Although infants use their memories to learn new information, few adults can remember events in their lives that happened prior to the age of three. Psychologists at Emory University have now documented that age seven is when these earliest memories tend to fade into oblivion, a phenomenon known as “childhood amnesia.” The study is the first empirical demonstration of the onset of childhood amnesia, and involved interviewing children about past events in their lives. You can check out the abstract of the study, "The onset of childhood amnesia in childhood: A prospective investigation of the course and determinants of forgetting of early-life events," published online in the November 18, 2013 issue of the journal Memory.
The journal Memory published the research, which involved interviewing children about past events in their lives, starting at age three. Different subsets of the group of children were then tested for recall of these events at ages five, six, seven, eight and nine.
“Our study is the first empirical demonstration of the onset of childhood amnesia,” says Emory psychologist Patricia Bauer, who led the study, according to a January 24, 2010 news release by Carol Clark, Psychologists document the age our earliest memories fade. “We actually recorded the memories of children, and then we followed them into the future to track when they forgot these memories.”
The study’s co-author is Marina Larkina, a manager of research projects for Emory’s Department of Psychology. The Bauer Memory Development Lab focuses on how episodic, or autobiographical memory, changes through childhood and early adulthood.
“Knowing how autobiographical memory develops is critically important to understanding ourselves as psychic beings,” Bauer says in the news release. “Remembering yourself in the past is how you know who you are today.”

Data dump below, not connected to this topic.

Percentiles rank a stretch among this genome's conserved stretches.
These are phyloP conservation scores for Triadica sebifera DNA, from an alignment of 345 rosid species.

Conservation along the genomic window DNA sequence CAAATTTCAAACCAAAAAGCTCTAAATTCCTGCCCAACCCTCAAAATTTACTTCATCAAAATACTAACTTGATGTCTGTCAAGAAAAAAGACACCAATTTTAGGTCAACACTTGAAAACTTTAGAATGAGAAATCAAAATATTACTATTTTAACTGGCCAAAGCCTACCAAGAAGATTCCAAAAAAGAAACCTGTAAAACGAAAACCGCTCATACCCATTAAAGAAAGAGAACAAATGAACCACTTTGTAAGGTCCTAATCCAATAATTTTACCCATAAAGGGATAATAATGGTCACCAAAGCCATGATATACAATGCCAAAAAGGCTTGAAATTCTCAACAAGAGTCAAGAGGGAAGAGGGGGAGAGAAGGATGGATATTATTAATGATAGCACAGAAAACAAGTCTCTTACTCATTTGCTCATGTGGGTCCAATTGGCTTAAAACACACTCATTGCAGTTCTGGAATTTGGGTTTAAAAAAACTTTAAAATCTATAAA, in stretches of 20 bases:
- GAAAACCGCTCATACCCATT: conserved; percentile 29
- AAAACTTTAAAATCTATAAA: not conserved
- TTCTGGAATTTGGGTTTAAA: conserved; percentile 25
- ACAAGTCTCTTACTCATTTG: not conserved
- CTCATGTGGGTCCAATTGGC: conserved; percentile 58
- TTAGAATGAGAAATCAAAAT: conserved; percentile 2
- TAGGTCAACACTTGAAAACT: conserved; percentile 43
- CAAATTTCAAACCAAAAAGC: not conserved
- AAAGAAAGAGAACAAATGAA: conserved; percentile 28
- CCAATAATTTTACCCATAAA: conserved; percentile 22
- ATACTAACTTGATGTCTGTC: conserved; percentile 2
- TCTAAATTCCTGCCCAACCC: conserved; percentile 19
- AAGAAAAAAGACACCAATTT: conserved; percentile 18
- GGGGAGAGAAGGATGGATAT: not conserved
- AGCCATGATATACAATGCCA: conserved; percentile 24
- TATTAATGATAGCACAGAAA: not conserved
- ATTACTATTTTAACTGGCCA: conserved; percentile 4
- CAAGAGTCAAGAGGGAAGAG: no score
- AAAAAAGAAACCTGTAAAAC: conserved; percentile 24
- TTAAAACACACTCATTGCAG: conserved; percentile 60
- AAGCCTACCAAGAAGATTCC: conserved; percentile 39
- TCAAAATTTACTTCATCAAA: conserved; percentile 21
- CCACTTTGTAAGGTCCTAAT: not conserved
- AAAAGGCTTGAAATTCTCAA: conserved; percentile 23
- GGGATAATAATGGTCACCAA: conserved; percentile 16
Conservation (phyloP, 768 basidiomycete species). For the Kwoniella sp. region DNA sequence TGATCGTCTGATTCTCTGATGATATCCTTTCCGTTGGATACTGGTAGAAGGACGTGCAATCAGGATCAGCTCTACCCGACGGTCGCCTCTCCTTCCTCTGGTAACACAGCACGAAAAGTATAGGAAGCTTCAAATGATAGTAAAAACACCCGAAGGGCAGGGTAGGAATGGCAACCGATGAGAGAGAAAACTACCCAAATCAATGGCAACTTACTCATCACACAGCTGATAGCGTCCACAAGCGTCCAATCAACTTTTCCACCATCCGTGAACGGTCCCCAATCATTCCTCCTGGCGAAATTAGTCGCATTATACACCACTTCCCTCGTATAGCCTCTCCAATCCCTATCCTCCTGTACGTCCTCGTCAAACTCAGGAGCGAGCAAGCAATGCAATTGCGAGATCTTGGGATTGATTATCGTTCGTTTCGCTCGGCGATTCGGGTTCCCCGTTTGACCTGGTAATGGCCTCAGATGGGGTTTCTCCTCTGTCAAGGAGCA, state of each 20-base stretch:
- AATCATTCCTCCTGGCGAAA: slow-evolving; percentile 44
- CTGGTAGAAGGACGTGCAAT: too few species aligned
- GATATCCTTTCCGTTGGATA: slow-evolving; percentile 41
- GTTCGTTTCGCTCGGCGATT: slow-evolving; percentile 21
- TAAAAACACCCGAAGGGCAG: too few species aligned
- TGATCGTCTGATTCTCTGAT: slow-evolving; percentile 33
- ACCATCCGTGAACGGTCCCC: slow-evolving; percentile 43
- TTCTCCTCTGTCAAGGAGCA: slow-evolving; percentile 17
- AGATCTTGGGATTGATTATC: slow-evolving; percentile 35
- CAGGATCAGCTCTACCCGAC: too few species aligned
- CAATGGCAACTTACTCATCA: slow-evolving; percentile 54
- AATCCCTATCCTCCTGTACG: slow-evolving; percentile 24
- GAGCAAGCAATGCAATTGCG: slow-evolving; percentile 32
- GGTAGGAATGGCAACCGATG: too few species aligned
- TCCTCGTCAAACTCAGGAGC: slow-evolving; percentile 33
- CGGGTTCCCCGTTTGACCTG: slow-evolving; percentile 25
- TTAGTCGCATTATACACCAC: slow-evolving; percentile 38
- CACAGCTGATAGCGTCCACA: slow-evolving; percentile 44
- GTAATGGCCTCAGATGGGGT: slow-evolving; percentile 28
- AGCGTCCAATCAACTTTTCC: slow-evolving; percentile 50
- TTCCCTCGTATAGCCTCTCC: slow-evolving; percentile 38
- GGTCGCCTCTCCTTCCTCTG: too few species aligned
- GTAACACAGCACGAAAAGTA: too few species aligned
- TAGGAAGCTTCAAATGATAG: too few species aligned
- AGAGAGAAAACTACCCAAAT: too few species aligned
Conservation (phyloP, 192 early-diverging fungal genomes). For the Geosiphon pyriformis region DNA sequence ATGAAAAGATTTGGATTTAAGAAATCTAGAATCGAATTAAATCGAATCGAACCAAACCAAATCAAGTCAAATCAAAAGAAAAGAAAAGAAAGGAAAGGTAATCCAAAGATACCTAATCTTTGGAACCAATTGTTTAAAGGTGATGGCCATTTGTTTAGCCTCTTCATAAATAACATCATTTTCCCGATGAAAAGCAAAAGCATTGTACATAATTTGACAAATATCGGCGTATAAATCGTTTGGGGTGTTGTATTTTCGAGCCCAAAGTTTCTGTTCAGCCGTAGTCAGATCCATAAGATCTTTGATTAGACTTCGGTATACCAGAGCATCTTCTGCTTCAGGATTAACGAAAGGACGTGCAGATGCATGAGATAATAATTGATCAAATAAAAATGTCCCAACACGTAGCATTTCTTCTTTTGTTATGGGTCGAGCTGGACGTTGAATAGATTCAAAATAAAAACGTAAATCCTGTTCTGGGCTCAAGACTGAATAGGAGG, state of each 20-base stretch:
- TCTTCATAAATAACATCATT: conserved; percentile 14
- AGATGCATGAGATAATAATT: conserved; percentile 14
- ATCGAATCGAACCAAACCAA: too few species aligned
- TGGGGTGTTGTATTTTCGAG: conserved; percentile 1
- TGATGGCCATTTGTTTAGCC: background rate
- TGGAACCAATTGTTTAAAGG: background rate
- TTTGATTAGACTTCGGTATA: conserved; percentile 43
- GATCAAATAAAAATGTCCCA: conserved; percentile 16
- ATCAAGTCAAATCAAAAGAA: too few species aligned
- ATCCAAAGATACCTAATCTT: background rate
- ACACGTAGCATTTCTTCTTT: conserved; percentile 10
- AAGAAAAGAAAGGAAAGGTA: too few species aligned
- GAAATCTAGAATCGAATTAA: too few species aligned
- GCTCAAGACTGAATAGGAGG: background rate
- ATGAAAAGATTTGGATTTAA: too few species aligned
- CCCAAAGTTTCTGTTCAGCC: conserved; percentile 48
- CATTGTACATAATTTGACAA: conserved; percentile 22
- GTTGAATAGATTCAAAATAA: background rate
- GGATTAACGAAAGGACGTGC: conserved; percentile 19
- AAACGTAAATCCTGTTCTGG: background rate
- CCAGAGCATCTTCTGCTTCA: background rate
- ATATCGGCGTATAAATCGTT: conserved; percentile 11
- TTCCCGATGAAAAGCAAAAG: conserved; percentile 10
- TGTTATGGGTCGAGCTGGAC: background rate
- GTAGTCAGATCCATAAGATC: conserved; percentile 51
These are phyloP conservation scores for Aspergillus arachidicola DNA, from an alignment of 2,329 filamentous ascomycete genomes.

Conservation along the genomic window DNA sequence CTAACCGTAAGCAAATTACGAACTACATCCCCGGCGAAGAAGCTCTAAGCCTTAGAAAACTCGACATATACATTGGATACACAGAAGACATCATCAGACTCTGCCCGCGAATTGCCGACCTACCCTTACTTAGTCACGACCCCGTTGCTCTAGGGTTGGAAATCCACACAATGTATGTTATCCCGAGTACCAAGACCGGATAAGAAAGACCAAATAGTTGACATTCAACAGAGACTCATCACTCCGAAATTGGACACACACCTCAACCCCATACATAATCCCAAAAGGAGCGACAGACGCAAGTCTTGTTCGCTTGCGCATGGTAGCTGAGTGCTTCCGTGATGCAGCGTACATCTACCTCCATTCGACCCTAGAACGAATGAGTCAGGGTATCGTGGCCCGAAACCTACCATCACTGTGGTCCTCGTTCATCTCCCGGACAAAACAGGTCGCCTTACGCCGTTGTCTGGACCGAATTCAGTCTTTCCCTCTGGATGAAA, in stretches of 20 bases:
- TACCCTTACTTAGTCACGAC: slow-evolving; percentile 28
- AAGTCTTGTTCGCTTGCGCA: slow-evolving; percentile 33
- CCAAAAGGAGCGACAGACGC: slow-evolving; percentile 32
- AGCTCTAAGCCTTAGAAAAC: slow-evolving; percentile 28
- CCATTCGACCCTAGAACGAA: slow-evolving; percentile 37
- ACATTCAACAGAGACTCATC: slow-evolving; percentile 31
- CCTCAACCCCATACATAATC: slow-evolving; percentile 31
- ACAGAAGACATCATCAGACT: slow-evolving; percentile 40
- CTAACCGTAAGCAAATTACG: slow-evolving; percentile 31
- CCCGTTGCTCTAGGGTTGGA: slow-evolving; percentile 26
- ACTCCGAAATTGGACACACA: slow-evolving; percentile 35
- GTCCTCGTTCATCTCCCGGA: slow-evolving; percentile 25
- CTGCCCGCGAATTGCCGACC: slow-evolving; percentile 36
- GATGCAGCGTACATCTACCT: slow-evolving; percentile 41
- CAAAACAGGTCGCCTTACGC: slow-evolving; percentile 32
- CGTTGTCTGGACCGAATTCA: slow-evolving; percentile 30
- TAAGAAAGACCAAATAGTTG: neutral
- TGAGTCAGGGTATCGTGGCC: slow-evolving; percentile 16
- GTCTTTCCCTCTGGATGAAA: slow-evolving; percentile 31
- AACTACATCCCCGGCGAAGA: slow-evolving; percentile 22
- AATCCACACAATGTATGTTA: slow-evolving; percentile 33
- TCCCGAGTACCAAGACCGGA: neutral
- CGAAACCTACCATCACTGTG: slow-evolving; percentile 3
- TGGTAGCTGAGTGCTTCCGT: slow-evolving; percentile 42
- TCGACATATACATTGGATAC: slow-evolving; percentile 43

Scientists have long known, based on interviews with adults, that most people’s earliest memories only go back to about age 3
Sigmund Freud coined the term “childhood amnesia” to describe this loss of memory from the infant years. Using his psychoanalytic theory, Freud made the controversial proposal that people were repressing their earliest memories due to their inappropriate sexual nature.
In recent years, however, growing evidence indicates that, while infants use memory to learn language and make sense of the world around them, they do not yet have the sophisticated neural architecture needed to form and hold onto more complex forms of memory. Instead of relying on interviews with adults, as previous studies of childhood amnesia have done, the Emory researchers wanted to document early autobiographical memory formation, as well as the age of forgetting these memories.
The experiment began by recording 83 children at the age of three, while their mothers or fathers asked them about six events that the children had experienced in recent months, such as a trip to the zoo or a birthday party.
“We asked the parents to speak as they normally would to their children,” Bauer says in the news release. She gives a hypothetical example: “The mother might ask, ‘Remember when we went to Chuck E. Cheese’s for your birthday party?’ She might add, ‘You had pizza, didn’t you?’”
The child might start recounting details of the Chuck E. Cheese experience or divert the conversation by saying something like, “Zoo!”
Some mothers might keep asking about the pizza, while another mother might say, “Okay, we went to the zoo, too. Tell me about that.” Parents who followed a child’s lead in these conversations tended to elicit richer memories from their three-year-olds, Bauer says. “This approach also related to the children having a better memory of the event at a later age.”